This kind of AI use can also apply to the more general classification of data, whether sensitive or non-sensitive, which is often used as part of data governance efforts (to feed a data catalogue, for example). It is also worth mentioning AI’s capability to improve in accuracy over time as it “learns” your system.

Challenges Still Loom

Now, the bad. There are several fairly well-known challenges to implementing AI via ML, including the need to train your AI models in order to maximise their effectiveness (creating a lag time before that can be achieved), the fact that predictive models can only ever be as good as the data you train them on (and hence can absorb biases that are present in that data – just run a search on “racist AI” to see the kind of thing that can lead to), and the voluminous nature of ML model architectures (Champion-Challenger, for instance) meaning you have to figure out a way to manage hundreds (or thousands, or tens of thousands) of models en masse. But all of these problems have been around for a while, and they are generally addressable, to one extent or another, using the technology available today.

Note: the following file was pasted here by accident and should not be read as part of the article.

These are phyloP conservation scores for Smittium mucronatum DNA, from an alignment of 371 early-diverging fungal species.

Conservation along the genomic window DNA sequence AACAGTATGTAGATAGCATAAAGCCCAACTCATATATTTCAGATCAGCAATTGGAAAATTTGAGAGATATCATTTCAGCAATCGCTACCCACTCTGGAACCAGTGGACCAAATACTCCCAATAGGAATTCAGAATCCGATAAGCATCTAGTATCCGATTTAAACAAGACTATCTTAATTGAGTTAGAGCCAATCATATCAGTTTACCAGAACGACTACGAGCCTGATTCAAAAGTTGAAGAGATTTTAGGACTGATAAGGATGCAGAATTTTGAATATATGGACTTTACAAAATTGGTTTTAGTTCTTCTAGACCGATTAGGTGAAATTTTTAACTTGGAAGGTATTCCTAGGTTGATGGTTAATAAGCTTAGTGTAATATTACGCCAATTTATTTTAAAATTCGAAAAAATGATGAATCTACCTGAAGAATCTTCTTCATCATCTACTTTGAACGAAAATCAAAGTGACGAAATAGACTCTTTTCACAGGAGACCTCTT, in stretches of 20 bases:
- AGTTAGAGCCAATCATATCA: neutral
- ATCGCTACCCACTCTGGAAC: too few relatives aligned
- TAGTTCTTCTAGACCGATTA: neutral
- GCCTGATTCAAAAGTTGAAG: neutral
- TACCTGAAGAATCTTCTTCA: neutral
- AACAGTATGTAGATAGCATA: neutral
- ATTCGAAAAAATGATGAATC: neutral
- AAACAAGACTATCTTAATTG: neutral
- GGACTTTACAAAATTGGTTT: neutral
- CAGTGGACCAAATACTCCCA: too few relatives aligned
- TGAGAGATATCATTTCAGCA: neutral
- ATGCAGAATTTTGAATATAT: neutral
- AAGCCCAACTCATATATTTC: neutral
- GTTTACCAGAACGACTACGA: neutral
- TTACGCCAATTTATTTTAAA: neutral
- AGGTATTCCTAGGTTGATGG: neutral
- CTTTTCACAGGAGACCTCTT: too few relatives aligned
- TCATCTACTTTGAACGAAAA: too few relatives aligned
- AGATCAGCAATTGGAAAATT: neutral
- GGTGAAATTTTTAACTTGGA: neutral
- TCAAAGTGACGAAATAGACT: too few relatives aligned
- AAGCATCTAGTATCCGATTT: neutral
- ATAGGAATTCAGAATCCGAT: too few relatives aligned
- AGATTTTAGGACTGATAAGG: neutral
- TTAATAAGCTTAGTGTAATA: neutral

Generative AI is a different story. Although the tech, as already discussed, isn’t quite as new as the headlines might suggest, the public awareness and adoption of it certainly is. As such, there are a number of potential problems it might cause simply because no-one has really been thinking about them until recently.